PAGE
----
Madeline Haydon had a lot of demands when it came to coffee creamer. First, it had to be dairy-free, since she’s lactose intolerant. It also had to be rich, creamy, unsweetened, and downright delicious. But finding nothing that met her criteria on the market, she decided to make her own. Read on to find out how nutpods landed their biggest deal to date — 950 Publix stores — after adding their products to RangeMe.

Aw, nuts.

“There must be something better than this.”

That was Madeline Haydon’s thought while dining out one night in Lake Tahoe. She had asked the waitress for something non-dairy and non-soy based to put in her coffee and received a jar of shelf-stable, artificial powdered coffee creamer. Sure, it met her requirements, but it certainly did not meet her expectations.

Tinkering with her own coconut almond milk recipe at home, Haydon realized she might have a hit on her hands. In 2013 she launched a Kickstarter campaign to test her theory.

“She wanted to identify if there was actual demand,” says Michele Silbey, senior marketing manager for nutpods. “Was it just her who wanted this type of product or was there market demand?” It turns out there was demand in spades. In less than a month, the campaign had raised its initial funds, and Hayden researched commercializing the recipe she’d concocted at home.

In 2015, the company started selling on Amazon to reach all of those Kickstarter backers—and then some. They launched their shelf-stable dairy-free coffee creamers in two flavors, original and French vanilla, and quickly added a third, hazelnut. The plant-based product was a hit with vegetarians, vegans, and those following the Whole30 diet. But because the products are also unsweetened, they have been a hit with those following a keto lifestyle, or who have diabetes, or who just want to reduce the amount of sugar in their diets.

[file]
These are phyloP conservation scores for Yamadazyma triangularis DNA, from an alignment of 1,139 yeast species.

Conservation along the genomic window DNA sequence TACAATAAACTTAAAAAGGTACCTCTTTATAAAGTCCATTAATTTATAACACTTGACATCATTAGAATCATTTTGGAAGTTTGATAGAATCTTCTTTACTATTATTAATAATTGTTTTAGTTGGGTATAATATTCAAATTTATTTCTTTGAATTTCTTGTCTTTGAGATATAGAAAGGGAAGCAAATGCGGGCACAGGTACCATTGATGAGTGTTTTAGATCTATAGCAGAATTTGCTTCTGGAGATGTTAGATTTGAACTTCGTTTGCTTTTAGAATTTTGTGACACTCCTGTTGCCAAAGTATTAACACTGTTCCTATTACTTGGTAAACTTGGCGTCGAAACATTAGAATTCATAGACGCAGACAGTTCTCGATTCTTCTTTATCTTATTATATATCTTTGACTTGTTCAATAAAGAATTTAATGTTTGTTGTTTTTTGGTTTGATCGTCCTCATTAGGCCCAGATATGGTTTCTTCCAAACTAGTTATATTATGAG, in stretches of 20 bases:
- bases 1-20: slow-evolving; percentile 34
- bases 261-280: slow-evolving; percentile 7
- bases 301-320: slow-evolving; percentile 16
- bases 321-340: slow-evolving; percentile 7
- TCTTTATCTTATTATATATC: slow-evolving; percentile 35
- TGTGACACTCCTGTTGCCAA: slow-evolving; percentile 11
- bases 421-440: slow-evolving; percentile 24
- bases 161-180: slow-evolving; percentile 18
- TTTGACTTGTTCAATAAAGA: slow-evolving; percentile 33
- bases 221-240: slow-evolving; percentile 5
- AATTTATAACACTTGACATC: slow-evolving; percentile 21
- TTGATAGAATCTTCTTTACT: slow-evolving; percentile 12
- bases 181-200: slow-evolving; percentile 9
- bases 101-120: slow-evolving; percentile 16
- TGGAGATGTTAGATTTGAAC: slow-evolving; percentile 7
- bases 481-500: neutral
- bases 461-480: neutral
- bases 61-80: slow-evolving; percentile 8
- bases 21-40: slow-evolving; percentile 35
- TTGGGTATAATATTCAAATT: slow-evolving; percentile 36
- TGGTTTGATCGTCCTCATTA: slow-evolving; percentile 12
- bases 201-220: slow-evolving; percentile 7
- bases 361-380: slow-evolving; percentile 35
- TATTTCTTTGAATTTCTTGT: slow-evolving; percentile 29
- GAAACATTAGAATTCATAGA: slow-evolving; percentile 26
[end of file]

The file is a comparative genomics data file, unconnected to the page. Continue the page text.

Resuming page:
“We have three SKUs of creamer and we worked hard to get those right,” says Silbey. “We want to bring our customers the best experience they can have with the products we offer.”

Selling its products online at the start, along with the robust social media strategy it employs has allowed nutpods the ability to test markets, see where their customers were, and glean a lot of data that has better equipped them to tackle more traditional brick-and-mortar retailers, Silbey notes. “We can say we’re strong in a certain region, and we have customers that already know us. It’s not like we’re a truly green brand that nobody knows of going into retail. We have consumer awareness already.”

Going public with Publix

With its success in e-commerce, the Seattle-based company was eager to expand their business. They’d grown their team from five to 20 people and signed up for RangeMe as a way to identify new potential contacts and get in touch with new retailers. What they weren’t expecting was a simple message exchange to land them on the shelves of a major, regional retailer.

Once on RangeMe, nutpods received a sample request from a category manager at Publix, says Mark Nunn, vice president of sales for nutpods. After they sent samples out, the category manager referred them to work with their distribution partner.

“I worked closely with the distributor’s account manager to secure planograms,” Nunn explains. “We were already set up as a vendor with the distributor, so we just needed to set up new distribution points to work with Publix.” Publix took on three SKUs of the shelf-stable creamers in 950 of its stores, Nunn says.

Going forth and going nuts

nutpods is eager to capitalize on the growth it has seen thus far, and 2018 is shaping up to help them do just that. The company has launched a line of fresh products and continues to build out its distribution in natural as well as conventional grocery markets, says Nunn. Sound a bit nutty? Not at all—with a great product on hand and a deal with a major retailer, nutpods is poised for success.

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